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The Twilight Zone was Toronto's equivalent to the legendary clubs of Chicago and New York. It introduced the sounds of house music to the city and set the standard for other local clubs. Ten years later, people still speak reverently of the institution.
Last Saturday at a west-end warehouse space, the Twilight Zone's history was celebrated with a reunion party that stirred the memories of veterans and revealed to those of us too young to catch it the first time around what made it so special.
The space featured two rooms, and the classic house sounds were provided by a mixture of original Zone-era DJs and younger mixers who were inspired by those sounds.
In the small room, Tony Assoon and Dave Campbell worked the crowd into a frenzy, cutting the volume to inspire call-and-response sing-alongs and throwing down every seminal track from the past 20-something years. Even though it was completely rammed, the dancers managed to find room to shake their asses like it was the last disco on earth.
The bigger second room attracted more of the younger partiers. Jason Palma played a stirring set, much less disco- and jazz-oriented than he's known for and at times fairly trippy and aggressive. Following him were Dino and Terry, who devastated the early-morning crowd with classic after classic. Somewhere in there Gene King and Phat Albert (aka Albert Assoon) played as well, but with the elevated DJ booths the focus was on the music and dancing, not trainspotting and DJ worship.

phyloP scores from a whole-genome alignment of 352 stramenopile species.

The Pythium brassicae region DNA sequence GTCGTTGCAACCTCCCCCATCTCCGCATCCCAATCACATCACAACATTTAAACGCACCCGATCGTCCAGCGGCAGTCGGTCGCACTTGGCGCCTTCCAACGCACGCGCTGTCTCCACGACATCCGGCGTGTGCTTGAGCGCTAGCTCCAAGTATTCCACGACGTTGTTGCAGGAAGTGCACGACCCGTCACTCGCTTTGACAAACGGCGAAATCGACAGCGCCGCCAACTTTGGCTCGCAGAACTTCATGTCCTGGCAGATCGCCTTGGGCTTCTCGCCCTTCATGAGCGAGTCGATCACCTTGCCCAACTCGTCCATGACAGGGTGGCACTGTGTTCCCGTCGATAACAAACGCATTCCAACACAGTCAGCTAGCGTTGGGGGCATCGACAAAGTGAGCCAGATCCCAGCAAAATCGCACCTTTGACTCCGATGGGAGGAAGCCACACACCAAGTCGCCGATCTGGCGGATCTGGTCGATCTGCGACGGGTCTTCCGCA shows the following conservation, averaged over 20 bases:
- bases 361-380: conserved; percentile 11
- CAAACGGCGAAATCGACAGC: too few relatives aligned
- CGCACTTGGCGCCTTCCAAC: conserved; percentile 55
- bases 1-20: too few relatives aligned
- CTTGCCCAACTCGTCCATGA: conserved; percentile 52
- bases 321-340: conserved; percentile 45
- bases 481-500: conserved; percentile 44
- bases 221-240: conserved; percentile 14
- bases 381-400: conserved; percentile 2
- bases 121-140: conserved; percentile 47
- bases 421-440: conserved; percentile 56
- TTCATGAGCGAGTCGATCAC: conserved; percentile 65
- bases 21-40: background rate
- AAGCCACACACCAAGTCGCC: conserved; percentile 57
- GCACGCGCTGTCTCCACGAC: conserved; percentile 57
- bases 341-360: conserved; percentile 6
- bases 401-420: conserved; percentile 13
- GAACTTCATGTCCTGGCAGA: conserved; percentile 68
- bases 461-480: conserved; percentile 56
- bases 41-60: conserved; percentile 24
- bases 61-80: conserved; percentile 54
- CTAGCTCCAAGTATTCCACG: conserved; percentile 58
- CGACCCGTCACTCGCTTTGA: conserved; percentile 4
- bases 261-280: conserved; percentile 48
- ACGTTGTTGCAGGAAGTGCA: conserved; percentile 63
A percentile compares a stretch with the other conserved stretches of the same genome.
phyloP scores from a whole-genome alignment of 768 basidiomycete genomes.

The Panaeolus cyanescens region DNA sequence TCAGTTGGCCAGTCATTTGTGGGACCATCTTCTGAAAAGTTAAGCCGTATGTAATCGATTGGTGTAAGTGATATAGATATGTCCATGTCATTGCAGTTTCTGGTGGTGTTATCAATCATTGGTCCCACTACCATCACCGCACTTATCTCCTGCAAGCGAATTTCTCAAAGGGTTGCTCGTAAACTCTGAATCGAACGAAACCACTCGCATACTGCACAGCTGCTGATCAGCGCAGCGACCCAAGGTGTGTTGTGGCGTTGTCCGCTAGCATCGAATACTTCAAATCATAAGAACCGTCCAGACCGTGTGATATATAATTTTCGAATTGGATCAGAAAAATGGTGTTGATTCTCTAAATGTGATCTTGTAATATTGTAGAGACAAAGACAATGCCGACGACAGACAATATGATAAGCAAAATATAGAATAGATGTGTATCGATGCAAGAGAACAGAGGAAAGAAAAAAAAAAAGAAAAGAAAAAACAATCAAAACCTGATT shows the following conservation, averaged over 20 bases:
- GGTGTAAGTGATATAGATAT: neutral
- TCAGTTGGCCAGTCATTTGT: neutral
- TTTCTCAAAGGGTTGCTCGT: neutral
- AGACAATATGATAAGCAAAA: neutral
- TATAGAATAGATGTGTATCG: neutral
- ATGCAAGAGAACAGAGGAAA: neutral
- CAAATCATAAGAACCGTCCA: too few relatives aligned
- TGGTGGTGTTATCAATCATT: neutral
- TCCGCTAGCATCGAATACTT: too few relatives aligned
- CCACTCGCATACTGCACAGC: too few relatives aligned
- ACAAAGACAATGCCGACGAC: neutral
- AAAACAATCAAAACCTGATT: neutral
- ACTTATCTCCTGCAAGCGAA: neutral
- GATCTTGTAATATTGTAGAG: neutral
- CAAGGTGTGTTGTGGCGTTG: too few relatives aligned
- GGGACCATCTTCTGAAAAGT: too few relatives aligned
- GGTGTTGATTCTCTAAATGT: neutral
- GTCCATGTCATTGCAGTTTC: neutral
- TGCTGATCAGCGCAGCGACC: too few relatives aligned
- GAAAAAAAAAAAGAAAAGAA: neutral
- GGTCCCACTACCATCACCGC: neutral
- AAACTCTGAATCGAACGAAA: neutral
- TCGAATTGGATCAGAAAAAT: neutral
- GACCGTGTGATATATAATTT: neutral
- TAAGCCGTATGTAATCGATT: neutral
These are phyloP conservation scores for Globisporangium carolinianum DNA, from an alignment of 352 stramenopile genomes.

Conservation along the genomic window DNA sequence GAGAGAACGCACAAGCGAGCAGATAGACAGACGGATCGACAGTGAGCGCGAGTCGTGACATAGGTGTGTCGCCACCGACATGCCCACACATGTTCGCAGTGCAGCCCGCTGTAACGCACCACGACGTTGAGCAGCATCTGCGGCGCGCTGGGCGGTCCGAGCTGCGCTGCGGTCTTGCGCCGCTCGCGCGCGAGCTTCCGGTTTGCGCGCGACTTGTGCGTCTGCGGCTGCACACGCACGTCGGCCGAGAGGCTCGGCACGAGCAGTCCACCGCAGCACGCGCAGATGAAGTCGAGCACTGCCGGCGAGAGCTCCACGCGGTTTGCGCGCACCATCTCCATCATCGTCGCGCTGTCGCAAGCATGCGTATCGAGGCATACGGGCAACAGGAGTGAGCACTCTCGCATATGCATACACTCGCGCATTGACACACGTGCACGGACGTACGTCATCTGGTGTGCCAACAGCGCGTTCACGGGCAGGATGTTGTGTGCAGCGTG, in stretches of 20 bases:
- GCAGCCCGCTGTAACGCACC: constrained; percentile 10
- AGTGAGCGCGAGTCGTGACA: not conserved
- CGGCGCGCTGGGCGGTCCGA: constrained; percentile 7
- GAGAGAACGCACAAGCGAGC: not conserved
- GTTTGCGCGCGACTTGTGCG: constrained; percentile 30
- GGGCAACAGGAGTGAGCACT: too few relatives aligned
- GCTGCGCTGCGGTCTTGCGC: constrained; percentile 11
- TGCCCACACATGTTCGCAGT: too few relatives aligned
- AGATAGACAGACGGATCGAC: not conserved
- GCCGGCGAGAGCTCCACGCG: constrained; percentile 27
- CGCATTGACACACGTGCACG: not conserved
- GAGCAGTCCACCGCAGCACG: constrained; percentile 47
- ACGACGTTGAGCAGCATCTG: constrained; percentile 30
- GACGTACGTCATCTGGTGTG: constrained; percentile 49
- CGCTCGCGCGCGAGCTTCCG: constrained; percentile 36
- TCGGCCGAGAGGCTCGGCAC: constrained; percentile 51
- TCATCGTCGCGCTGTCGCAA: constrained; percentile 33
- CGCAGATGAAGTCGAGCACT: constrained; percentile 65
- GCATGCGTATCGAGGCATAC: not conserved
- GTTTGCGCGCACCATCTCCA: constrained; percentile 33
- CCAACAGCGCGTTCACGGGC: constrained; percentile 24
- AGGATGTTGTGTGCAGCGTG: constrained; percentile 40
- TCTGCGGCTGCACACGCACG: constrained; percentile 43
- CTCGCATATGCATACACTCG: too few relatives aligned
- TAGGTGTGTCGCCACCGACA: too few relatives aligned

The biggest revelation of the night was the difference between the old-school veteran audience and the younger curiosity seekers. Many of the current scenesters were content to lurk in the back corners, whereas their older counterparts were busy losing their shit on the dance floor.
Hearing all that classic house in one night highlighted how much the music has changed in the past 10 years and how little current deep house sounds like the classic tracks that inspired it. The older productions might sound raw and primitive compared to the lush styles favoured today, but that harder, simpler edge inspires such exuberant dancing.
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The brand new all-girl promotion team Flirt Entertainment threw their first party last Friday at Klinik, bringing in New York legend Timmy Regisford of the Shelter for an extended late-night set.
For a first attempt, it went fairly well. Although attendance wasn't huge, it was definitely respectable, and the people who came out all seemed to be feeling it. A good debut, but the team might want to reconsider its name, as Flirt is already being used by local UK garage promoters.
Granted, UK and American garage are worlds apart and attract very different crowds, but it could still end up being the source of confusion.
Regisford was in top form, working the effects unit and EQ adeptly and playing a good mixture of familiar anthems and hot-off-the-presses new releases. Although he was slated to play a six-hour set, I doubt that he made it that late -- the club was clearing out by 3 am. The deep house fans in Toronto just don't have the energy to stay out all night any more unless it's for an underground warehouse party.
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Checked out the Solma party on Friday at Sugar, featuring special guest Jay Tripwire of Vancouver. A good-sized group turned out in support, which bodes well for the up-and-coming promoters.
The Solma team rented extra sound for the event to add some needed oomph to the rolling bass lines, but unfortunately, the club's DJ set-up was acting up, causing one of the turntables to skip much too easily.
Despite the technical difficulties, all the DJs made the best of it, spinning a bumpin' mix of trippy, funky house music with the occasional touch of acid. Putting Tripwire on at 1:30 am may not have been the best idea, though, since the crowd was already starting to thin out.